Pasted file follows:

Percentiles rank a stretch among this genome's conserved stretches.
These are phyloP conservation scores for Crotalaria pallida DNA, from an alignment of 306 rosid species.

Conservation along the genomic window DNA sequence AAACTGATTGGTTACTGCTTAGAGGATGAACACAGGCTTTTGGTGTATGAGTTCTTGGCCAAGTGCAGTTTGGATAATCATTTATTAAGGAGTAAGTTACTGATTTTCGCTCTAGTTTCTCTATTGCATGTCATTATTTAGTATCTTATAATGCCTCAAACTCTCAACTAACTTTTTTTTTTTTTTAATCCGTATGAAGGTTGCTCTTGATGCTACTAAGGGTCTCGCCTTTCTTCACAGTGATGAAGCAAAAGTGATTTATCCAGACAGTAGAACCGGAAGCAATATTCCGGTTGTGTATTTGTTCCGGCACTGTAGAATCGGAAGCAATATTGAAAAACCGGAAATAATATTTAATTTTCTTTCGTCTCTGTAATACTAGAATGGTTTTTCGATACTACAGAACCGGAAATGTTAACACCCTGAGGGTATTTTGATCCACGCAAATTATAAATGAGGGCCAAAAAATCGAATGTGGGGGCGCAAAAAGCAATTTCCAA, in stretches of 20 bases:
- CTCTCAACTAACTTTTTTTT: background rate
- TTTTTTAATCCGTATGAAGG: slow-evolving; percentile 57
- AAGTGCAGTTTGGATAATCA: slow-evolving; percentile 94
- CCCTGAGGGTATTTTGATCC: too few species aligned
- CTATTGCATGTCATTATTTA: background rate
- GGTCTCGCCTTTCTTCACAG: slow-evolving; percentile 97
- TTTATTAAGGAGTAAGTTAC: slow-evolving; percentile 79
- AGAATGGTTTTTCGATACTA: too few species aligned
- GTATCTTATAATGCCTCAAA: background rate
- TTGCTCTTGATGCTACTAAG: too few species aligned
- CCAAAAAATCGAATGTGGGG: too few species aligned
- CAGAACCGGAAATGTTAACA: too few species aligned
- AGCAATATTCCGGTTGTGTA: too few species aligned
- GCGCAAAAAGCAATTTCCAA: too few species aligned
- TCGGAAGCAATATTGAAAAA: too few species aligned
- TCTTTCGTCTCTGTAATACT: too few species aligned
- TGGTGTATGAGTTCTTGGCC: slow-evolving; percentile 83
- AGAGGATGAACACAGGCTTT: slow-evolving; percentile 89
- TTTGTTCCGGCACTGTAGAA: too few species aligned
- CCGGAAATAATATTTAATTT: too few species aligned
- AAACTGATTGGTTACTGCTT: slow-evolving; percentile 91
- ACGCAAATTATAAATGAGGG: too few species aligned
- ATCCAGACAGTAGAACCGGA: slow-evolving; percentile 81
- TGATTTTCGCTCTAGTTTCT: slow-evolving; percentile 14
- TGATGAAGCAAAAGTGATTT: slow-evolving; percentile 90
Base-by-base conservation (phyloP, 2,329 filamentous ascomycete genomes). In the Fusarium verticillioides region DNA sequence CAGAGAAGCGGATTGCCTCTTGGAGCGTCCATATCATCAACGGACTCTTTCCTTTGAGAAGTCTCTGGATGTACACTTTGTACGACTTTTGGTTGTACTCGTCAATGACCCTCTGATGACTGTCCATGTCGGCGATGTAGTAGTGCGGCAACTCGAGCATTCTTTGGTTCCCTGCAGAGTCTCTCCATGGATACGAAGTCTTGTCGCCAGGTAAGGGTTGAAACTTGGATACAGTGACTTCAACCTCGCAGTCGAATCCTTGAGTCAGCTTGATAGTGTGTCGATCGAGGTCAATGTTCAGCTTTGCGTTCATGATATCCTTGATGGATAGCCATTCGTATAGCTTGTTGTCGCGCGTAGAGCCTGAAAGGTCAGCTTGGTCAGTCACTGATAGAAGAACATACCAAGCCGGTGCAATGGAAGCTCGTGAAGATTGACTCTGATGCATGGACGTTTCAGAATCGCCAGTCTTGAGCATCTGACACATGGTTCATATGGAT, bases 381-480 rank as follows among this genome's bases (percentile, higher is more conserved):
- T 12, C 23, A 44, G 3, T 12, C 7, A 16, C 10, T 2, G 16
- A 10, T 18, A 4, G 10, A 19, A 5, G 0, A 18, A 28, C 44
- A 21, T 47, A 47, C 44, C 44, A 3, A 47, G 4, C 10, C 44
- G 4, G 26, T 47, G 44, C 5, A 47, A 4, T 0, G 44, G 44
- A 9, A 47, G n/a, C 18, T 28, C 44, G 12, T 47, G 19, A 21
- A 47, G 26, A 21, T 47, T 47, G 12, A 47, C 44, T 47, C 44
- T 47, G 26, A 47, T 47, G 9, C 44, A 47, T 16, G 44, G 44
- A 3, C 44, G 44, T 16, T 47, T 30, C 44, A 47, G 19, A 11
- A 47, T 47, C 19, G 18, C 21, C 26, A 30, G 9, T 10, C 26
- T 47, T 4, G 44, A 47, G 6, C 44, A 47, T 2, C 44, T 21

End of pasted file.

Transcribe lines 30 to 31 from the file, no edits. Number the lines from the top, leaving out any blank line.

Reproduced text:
- T 12, C 23, A 44, G 3, T 12, C 7, A 16, C 10, T 2, G 16
- A 10, T 18, A 4, G 10, A 19, A 5, G 0, A 18, A 28, C 44